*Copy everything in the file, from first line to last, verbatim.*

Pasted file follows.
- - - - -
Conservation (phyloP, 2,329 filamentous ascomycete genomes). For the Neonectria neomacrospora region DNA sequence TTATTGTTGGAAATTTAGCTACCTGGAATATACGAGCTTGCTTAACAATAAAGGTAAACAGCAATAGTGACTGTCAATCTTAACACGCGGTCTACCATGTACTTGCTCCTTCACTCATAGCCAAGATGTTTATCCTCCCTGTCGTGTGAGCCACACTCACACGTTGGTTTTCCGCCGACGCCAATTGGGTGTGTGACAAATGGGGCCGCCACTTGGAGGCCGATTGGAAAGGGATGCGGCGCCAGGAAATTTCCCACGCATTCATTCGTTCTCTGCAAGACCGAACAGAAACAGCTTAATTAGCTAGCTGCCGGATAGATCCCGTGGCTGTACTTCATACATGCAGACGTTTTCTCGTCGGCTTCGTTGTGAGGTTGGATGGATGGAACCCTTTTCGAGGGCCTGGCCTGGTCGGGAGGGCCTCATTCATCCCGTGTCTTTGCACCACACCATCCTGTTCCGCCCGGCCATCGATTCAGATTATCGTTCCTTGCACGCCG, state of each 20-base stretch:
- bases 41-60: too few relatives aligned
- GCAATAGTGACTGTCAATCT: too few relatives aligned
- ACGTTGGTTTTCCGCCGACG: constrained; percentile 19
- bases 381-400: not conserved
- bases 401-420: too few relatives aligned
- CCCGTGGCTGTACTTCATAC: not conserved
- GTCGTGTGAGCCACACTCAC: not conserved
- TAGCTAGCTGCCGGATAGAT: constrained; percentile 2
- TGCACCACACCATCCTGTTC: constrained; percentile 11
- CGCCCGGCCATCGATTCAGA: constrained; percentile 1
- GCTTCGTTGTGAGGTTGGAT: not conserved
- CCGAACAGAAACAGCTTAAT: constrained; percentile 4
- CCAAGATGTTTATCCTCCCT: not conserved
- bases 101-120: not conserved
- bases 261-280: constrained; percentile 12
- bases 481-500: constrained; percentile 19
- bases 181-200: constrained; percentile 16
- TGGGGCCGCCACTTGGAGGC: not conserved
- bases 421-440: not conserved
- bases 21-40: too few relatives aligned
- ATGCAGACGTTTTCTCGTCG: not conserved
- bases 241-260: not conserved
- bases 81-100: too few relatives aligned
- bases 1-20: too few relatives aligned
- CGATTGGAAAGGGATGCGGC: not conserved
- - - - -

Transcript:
Conservation (phyloP, 2,329 filamentous ascomycete genomes). For the Neonectria neomacrospora region DNA sequence TTATTGTTGGAAATTTAGCTACCTGGAATATACGAGCTTGCTTAACAATAAAGGTAAACAGCAATAGTGACTGTCAATCTTAACACGCGGTCTACCATGTACTTGCTCCTTCACTCATAGCCAAGATGTTTATCCTCCCTGTCGTGTGAGCCACACTCACACGTTGGTTTTCCGCCGACGCCAATTGGGTGTGTGACAAATGGGGCCGCCACTTGGAGGCCGATTGGAAAGGGATGCGGCGCCAGGAAATTTCCCACGCATTCATTCGTTCTCTGCAAGACCGAACAGAAACAGCTTAATTAGCTAGCTGCCGGATAGATCCCGTGGCTGTACTTCATACATGCAGACGTTTTCTCGTCGGCTTCGTTGTGAGGTTGGATGGATGGAACCCTTTTCGAGGGCCTGGCCTGGTCGGGAGGGCCTCATTCATCCCGTGTCTTTGCACCACACCATCCTGTTCCGCCCGGCCATCGATTCAGATTATCGTTCCTTGCACGCCG, state of each 20-base stretch:
- bases 41-60: too few relatives aligned
- GCAATAGTGACTGTCAATCT: too few relatives aligned
- ACGTTGGTTTTCCGCCGACG: constrained; percentile 19
- bases 381-400: not conserved
- bases 401-420: too few relatives aligned
- CCCGTGGCTGTACTTCATAC: not conserved
- GTCGTGTGAGCCACACTCAC: not conserved
- TAGCTAGCTGCCGGATAGAT: constrained; percentile 2
- TGCACCACACCATCCTGTTC: constrained; percentile 11
- CGCCCGGCCATCGATTCAGA: constrained; percentile 1
- GCTTCGTTGTGAGGTTGGAT: not conserved
- CCGAACAGAAACAGCTTAAT: constrained; percentile 4
- CCAAGATGTTTATCCTCCCT: not conserved
- bases 101-120: not conserved
- bases 261-280: constrained; percentile 12
- bases 481-500: constrained; percentile 19
- bases 181-200: constrained; percentile 16
- TGGGGCCGCCACTTGGAGGC: not conserved
- bases 421-440: not conserved
- bases 21-40: too few relatives aligned
- ATGCAGACGTTTTCTCGTCG: not conserved
- bases 241-260: not conserved
- bases 81-100: too few relatives aligned
- bases 1-20: too few relatives aligned
- CGATTGGAAAGGGATGCGGC: not conserved